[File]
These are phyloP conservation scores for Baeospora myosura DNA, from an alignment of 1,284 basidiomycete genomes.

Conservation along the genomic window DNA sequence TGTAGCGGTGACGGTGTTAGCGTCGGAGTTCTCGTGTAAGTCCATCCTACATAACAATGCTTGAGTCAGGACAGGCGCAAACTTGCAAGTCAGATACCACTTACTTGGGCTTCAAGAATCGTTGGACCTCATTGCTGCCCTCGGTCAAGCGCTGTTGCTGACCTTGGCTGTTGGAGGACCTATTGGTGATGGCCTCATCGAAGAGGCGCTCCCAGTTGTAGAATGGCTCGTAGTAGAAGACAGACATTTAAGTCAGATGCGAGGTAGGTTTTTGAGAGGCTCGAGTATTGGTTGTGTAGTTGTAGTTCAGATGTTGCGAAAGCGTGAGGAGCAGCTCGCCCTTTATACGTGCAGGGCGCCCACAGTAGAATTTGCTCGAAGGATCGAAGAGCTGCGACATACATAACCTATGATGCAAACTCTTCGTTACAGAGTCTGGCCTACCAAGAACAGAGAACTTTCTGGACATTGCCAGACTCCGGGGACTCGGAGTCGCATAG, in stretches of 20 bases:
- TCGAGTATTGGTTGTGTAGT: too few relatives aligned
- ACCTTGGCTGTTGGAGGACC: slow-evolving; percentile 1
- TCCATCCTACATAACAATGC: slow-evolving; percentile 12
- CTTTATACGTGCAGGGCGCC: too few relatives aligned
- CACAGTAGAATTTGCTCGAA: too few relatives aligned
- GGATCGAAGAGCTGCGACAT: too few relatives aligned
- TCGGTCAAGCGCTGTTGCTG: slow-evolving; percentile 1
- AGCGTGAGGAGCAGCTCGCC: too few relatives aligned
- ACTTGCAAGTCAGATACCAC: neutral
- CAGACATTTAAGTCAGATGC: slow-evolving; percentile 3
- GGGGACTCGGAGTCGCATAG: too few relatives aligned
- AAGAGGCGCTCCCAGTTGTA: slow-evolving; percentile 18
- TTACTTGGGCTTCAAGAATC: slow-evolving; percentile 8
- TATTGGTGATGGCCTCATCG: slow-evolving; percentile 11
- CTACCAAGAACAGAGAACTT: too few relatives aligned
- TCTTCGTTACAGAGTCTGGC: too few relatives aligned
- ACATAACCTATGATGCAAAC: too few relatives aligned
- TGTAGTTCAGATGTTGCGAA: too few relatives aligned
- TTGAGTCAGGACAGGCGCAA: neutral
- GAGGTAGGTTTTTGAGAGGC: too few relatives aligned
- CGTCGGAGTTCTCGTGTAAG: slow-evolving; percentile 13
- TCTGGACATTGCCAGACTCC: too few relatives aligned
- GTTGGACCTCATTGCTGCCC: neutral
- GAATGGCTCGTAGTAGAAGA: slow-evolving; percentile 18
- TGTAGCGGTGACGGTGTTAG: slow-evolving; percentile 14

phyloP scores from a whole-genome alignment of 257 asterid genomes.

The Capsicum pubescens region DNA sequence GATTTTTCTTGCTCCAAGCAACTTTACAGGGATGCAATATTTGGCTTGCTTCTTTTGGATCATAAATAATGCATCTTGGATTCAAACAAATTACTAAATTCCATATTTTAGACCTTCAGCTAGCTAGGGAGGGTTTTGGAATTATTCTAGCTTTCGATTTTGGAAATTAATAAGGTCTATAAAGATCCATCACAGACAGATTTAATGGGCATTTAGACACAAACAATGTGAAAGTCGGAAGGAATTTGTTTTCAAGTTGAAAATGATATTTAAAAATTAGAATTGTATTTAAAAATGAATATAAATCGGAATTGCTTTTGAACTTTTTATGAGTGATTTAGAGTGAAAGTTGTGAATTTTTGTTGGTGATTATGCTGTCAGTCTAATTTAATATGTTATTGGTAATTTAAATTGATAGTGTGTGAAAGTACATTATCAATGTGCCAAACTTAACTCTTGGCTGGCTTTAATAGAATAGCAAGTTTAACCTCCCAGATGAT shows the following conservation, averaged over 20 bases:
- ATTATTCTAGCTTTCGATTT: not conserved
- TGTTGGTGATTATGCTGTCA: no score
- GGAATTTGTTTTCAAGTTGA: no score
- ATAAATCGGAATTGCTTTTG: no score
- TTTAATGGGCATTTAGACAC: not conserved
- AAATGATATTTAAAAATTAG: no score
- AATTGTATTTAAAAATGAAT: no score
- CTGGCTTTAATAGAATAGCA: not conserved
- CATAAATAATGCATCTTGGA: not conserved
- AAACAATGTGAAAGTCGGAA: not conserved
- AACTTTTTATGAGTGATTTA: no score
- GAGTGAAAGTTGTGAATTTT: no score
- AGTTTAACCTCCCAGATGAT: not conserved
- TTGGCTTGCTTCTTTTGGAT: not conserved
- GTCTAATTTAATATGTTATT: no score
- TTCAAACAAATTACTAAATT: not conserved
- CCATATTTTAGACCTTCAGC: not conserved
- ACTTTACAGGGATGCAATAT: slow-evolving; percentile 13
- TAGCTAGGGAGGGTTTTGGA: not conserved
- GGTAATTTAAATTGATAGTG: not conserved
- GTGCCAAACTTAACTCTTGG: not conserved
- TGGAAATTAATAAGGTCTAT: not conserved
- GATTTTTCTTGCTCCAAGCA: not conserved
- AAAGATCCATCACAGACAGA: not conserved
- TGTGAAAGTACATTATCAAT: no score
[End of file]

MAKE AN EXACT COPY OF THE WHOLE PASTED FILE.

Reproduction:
These are phyloP conservation scores for Baeospora myosura DNA, from an alignment of 1,284 basidiomycete genomes.

Conservation along the genomic window DNA sequence TGTAGCGGTGACGGTGTTAGCGTCGGAGTTCTCGTGTAAGTCCATCCTACATAACAATGCTTGAGTCAGGACAGGCGCAAACTTGCAAGTCAGATACCACTTACTTGGGCTTCAAGAATCGTTGGACCTCATTGCTGCCCTCGGTCAAGCGCTGTTGCTGACCTTGGCTGTTGGAGGACCTATTGGTGATGGCCTCATCGAAGAGGCGCTCCCAGTTGTAGAATGGCTCGTAGTAGAAGACAGACATTTAAGTCAGATGCGAGGTAGGTTTTTGAGAGGCTCGAGTATTGGTTGTGTAGTTGTAGTTCAGATGTTGCGAAAGCGTGAGGAGCAGCTCGCCCTTTATACGTGCAGGGCGCCCACAGTAGAATTTGCTCGAAGGATCGAAGAGCTGCGACATACATAACCTATGATGCAAACTCTTCGTTACAGAGTCTGGCCTACCAAGAACAGAGAACTTTCTGGACATTGCCAGACTCCGGGGACTCGGAGTCGCATAG, in stretches of 20 bases:
- TCGAGTATTGGTTGTGTAGT: too few relatives aligned
- ACCTTGGCTGTTGGAGGACC: slow-evolving; percentile 1
- TCCATCCTACATAACAATGC: slow-evolving; percentile 12
- CTTTATACGTGCAGGGCGCC: too few relatives aligned
- CACAGTAGAATTTGCTCGAA: too few relatives aligned
- GGATCGAAGAGCTGCGACAT: too few relatives aligned
- TCGGTCAAGCGCTGTTGCTG: slow-evolving; percentile 1
- AGCGTGAGGAGCAGCTCGCC: too few relatives aligned
- ACTTGCAAGTCAGATACCAC: neutral
- CAGACATTTAAGTCAGATGC: slow-evolving; percentile 3
- GGGGACTCGGAGTCGCATAG: too few relatives aligned
- AAGAGGCGCTCCCAGTTGTA: slow-evolving; percentile 18
- TTACTTGGGCTTCAAGAATC: slow-evolving; percentile 8
- TATTGGTGATGGCCTCATCG: slow-evolving; percentile 11
- CTACCAAGAACAGAGAACTT: too few relatives aligned
- TCTTCGTTACAGAGTCTGGC: too few relatives aligned
- ACATAACCTATGATGCAAAC: too few relatives aligned
- TGTAGTTCAGATGTTGCGAA: too few relatives aligned
- TTGAGTCAGGACAGGCGCAA: neutral
- GAGGTAGGTTTTTGAGAGGC: too few relatives aligned
- CGTCGGAGTTCTCGTGTAAG: slow-evolving; percentile 13
- TCTGGACATTGCCAGACTCC: too few relatives aligned
- GTTGGACCTCATTGCTGCCC: neutral
- GAATGGCTCGTAGTAGAAGA: slow-evolving; percentile 18
- TGTAGCGGTGACGGTGTTAG: slow-evolving; percentile 14

phyloP scores from a whole-genome alignment of 257 asterid genomes.

The Capsicum pubescens region DNA sequence GATTTTTCTTGCTCCAAGCAACTTTACAGGGATGCAATATTTGGCTTGCTTCTTTTGGATCATAAATAATGCATCTTGGATTCAAACAAATTACTAAATTCCATATTTTAGACCTTCAGCTAGCTAGGGAGGGTTTTGGAATTATTCTAGCTTTCGATTTTGGAAATTAATAAGGTCTATAAAGATCCATCACAGACAGATTTAATGGGCATTTAGACACAAACAATGTGAAAGTCGGAAGGAATTTGTTTTCAAGTTGAAAATGATATTTAAAAATTAGAATTGTATTTAAAAATGAATATAAATCGGAATTGCTTTTGAACTTTTTATGAGTGATTTAGAGTGAAAGTTGTGAATTTTTGTTGGTGATTATGCTGTCAGTCTAATTTAATATGTTATTGGTAATTTAAATTGATAGTGTGTGAAAGTACATTATCAATGTGCCAAACTTAACTCTTGGCTGGCTTTAATAGAATAGCAAGTTTAACCTCCCAGATGAT shows the following conservation, averaged over 20 bases:
- ATTATTCTAGCTTTCGATTT: not conserved
- TGTTGGTGATTATGCTGTCA: no score
- GGAATTTGTTTTCAAGTTGA: no score
- ATAAATCGGAATTGCTTTTG: no score
- TTTAATGGGCATTTAGACAC: not conserved
- AAATGATATTTAAAAATTAG: no score
- AATTGTATTTAAAAATGAAT: no score
- CTGGCTTTAATAGAATAGCA: not conserved
- CATAAATAATGCATCTTGGA: not conserved
- AAACAATGTGAAAGTCGGAA: not conserved
- AACTTTTTATGAGTGATTTA: no score
- GAGTGAAAGTTGTGAATTTT: no score
- AGTTTAACCTCCCAGATGAT: not conserved
- TTGGCTTGCTTCTTTTGGAT: not conserved
- GTCTAATTTAATATGTTATT: no score
- TTCAAACAAATTACTAAATT: not conserved
- CCATATTTTAGACCTTCAGC: not conserved
- ACTTTACAGGGATGCAATAT: slow-evolving; percentile 13
- TAGCTAGGGAGGGTTTTGGA: not conserved
- GGTAATTTAAATTGATAGTG: not conserved
- GTGCCAAACTTAACTCTTGG: not conserved
- TGGAAATTAATAAGGTCTAT: not conserved
- GATTTTTCTTGCTCCAAGCA: not conserved
- AAAGATCCATCACAGACAGA: not conserved
- TGTGAAAGTACATTATCAAT: no score